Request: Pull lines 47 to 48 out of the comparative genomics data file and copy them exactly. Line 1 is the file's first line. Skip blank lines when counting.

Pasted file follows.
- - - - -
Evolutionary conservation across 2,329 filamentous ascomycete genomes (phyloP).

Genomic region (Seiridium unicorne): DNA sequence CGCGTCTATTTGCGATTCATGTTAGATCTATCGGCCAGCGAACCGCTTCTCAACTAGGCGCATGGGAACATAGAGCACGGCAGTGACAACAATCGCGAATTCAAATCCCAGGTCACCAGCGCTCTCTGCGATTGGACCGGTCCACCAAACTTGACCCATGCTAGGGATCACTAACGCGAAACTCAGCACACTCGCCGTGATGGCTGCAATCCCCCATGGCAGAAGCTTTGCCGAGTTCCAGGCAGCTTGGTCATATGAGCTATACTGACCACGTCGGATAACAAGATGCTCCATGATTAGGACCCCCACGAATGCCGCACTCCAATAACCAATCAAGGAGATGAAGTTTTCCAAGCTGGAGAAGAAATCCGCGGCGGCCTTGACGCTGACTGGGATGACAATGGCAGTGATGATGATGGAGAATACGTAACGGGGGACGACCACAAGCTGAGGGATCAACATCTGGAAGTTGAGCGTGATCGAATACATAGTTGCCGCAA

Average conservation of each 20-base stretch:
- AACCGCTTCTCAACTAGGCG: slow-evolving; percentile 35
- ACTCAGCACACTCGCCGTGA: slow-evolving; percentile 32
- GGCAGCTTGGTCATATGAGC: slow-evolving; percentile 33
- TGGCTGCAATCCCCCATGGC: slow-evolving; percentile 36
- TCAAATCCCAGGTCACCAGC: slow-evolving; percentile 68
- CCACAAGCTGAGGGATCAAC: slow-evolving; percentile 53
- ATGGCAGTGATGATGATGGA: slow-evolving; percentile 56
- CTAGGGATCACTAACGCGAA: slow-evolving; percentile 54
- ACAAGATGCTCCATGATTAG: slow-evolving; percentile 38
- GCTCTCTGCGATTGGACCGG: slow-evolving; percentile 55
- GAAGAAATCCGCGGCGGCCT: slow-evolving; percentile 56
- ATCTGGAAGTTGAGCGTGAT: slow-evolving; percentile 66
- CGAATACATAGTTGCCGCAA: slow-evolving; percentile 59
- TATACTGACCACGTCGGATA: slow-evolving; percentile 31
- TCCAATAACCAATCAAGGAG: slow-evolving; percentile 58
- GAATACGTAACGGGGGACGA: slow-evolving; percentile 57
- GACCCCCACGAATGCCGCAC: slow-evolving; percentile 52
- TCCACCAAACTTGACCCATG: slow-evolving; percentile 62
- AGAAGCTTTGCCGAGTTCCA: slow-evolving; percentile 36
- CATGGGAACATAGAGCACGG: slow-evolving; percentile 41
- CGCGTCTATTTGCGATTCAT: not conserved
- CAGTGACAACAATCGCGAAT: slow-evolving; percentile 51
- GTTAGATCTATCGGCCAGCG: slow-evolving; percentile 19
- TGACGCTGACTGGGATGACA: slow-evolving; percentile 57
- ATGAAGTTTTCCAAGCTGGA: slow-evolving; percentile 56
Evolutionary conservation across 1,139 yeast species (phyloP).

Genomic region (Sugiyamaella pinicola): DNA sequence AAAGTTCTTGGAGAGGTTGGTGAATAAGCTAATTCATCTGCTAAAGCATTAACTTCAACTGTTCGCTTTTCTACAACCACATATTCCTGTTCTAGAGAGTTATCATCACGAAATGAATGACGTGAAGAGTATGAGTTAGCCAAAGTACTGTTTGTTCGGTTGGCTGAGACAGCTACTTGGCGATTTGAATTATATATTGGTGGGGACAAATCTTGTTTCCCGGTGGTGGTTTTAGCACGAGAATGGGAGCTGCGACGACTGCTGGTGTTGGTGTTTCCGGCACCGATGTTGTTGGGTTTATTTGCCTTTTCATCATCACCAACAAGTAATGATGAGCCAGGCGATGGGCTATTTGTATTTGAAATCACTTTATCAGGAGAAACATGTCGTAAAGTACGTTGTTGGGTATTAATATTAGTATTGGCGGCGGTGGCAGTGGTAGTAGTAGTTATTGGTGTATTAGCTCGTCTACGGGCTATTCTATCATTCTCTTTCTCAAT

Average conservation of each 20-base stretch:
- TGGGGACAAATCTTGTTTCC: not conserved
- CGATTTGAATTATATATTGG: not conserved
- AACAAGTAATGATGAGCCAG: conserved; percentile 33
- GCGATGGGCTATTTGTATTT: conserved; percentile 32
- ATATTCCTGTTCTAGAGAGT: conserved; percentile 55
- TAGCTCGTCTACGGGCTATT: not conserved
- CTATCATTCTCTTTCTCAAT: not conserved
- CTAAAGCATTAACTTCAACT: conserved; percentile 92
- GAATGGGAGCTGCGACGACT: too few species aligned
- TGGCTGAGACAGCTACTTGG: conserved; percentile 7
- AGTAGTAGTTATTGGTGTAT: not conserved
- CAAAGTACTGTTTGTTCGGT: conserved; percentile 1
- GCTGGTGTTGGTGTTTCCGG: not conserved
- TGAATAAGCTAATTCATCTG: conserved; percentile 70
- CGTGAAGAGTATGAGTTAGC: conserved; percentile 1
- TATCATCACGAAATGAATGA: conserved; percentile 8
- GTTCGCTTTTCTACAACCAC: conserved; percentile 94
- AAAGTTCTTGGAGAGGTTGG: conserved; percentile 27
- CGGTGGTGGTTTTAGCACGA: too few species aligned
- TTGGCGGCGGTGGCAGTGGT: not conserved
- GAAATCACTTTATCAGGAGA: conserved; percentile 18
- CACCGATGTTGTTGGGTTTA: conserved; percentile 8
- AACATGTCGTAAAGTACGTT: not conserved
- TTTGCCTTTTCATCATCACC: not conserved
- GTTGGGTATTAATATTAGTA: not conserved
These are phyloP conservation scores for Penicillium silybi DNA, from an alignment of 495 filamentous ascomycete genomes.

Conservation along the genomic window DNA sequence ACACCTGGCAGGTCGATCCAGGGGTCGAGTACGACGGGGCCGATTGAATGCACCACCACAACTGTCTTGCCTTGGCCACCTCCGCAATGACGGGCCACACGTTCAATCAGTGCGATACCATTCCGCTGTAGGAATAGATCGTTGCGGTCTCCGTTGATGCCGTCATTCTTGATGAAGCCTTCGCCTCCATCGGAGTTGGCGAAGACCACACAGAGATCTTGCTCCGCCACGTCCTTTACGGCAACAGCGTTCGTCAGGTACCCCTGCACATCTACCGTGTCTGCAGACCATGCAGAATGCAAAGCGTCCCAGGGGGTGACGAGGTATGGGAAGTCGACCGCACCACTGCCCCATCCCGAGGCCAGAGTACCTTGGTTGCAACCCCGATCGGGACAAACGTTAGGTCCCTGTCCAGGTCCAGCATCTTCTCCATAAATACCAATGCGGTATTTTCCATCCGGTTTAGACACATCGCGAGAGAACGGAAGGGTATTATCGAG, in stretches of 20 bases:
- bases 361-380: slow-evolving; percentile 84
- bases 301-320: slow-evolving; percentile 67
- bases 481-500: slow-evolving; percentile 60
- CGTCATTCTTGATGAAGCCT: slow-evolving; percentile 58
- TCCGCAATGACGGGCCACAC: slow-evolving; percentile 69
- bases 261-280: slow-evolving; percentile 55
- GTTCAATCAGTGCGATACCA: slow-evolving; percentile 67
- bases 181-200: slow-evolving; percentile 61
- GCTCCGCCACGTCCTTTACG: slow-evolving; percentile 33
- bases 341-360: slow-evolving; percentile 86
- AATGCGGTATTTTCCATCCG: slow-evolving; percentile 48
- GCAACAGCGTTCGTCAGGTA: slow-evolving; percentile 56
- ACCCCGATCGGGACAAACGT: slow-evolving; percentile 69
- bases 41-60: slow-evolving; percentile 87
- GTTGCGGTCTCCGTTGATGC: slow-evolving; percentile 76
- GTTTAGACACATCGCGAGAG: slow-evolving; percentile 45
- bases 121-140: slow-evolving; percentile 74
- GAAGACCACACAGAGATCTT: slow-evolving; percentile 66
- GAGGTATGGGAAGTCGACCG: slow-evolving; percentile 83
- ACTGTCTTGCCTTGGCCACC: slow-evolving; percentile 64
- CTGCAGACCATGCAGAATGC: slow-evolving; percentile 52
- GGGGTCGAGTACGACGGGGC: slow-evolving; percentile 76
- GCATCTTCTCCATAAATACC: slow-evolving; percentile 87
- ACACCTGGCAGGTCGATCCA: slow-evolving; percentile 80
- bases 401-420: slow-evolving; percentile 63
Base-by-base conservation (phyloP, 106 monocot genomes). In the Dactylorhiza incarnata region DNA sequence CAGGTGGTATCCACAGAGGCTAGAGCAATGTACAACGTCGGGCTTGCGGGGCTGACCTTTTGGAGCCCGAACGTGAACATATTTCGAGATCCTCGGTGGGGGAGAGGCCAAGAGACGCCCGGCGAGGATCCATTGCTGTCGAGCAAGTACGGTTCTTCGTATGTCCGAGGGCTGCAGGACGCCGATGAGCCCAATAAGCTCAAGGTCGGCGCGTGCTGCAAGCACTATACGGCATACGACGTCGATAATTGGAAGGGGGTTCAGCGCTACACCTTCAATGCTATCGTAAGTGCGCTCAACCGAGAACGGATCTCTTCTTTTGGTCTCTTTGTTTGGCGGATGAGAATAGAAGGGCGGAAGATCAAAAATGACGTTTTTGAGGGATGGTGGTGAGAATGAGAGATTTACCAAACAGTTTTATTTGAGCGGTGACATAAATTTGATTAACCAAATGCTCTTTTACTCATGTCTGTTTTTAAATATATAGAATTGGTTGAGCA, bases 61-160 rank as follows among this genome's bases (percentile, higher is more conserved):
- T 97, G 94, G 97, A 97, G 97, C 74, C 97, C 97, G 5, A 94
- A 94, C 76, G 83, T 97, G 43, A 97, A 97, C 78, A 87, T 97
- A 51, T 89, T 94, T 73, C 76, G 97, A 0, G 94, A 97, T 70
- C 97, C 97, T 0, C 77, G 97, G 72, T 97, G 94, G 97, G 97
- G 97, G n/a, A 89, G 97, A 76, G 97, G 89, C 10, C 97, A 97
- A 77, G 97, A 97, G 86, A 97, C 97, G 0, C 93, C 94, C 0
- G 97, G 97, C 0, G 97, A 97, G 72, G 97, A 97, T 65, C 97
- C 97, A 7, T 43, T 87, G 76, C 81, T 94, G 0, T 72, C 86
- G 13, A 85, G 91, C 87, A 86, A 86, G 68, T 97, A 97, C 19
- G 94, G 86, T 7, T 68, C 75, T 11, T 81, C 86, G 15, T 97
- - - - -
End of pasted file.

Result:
- TATCATCACGAAATGAATGA: conserved; percentile 8
- GTTCGCTTTTCTACAACCAC: conserved; percentile 94